Butter barrel, butter pot


Three Cologne butter barrels (...) and a tin butter container. 'Drie keulse boterpotten (...) een tinne boterpoth', in the Small room or Camertie near the Great Hall, room G.

The WNT dictionary sais: "an earthenware (commonly a so-called Cologne) pot used to sell butter and to keep it under brine." WNT vol III,1, col. 718.

Deft was famous for its high quality butter which was sold on Boterbrug.

Note : This object was part of the Vermeer-inventory as listed by the clerk working for Delft notary public J. van Veen. He made this list on February 29, 1676, in the Thins/Vermeer home located on Oude Langendijk on the corner of Molenpoort. The painter Johannes Vermeer had died there at the end of December 1675. His widow Catherina and their eleven children still lived there with her mother Maria Thins.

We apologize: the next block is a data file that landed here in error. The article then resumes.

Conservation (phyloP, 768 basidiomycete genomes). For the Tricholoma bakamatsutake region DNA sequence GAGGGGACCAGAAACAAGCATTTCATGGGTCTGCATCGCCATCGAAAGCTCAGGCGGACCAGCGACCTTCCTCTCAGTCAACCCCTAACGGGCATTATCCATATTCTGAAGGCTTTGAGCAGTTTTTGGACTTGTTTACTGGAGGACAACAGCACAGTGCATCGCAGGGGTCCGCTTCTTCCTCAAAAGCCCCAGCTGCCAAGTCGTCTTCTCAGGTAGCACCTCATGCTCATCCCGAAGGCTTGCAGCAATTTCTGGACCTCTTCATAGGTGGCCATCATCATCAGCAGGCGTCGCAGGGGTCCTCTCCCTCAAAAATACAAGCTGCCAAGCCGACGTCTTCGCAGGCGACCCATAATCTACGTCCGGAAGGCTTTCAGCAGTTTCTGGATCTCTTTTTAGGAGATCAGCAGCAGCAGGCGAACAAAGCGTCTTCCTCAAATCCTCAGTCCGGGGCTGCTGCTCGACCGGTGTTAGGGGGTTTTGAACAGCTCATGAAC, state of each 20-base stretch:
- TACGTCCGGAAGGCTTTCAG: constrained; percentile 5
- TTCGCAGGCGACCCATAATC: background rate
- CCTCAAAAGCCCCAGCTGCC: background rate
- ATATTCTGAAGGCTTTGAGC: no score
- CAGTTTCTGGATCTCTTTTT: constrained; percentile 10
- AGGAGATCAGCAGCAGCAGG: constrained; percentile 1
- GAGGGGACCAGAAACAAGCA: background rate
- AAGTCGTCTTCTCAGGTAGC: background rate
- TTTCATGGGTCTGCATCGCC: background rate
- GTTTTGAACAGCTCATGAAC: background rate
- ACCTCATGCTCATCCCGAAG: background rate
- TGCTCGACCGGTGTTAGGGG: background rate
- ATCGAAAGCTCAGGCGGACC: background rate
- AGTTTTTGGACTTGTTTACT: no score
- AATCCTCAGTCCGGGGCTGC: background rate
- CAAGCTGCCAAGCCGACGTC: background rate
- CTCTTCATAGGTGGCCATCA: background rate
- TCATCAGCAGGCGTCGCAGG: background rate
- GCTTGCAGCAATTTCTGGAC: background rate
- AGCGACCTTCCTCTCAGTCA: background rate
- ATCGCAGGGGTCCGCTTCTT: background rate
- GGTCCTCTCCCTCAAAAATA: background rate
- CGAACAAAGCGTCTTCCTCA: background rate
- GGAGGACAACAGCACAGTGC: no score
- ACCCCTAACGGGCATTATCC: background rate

The transcription of the 1676 inventory, now in the Delft archives, is based upon its first full publication by A.J.J.M. van Peer, "Drie collecties...", Oud Holland, 1957, pp. 98-103. My additions and explanations are added within square brackets [__]. Dutch terms have been checked against the world's largest language dictionary, the Dictionary of the Dutch Language (Woordenboek der Nederlandsche Taal , or WNT), which was begun by De Vries en Te Winkel in 1882. In 2001 many textile terms have been kindly explained by art historian Marieke te Winkel.

Illustration taken from the recently published handbook on Dutch Doll Houses by Jet Pijzel-Dommisse, Het Hollandse pronkpoppenhuis, Interieur en huishouden in de 17de en 18de eeuw, Waanders, Zwolle; Rijksmuseum, Amsterdam, 2000, ill. 256, 646.

Lit.: L.F.H.H. Beekhuizen, De schoonheid van het oude tin. Een overzicht van vijf eeuwen tin, Pilkington & Larousse, 's-Hertogenbosch 1998.

This page forms part of a large encyclopedic site on Vermeer and Delft. Research by Drs. Kees Kaldenbach (email). A full presentation is on view at johannesvermeer.info.

Launched December, 2002; Last update March 2, 2017.

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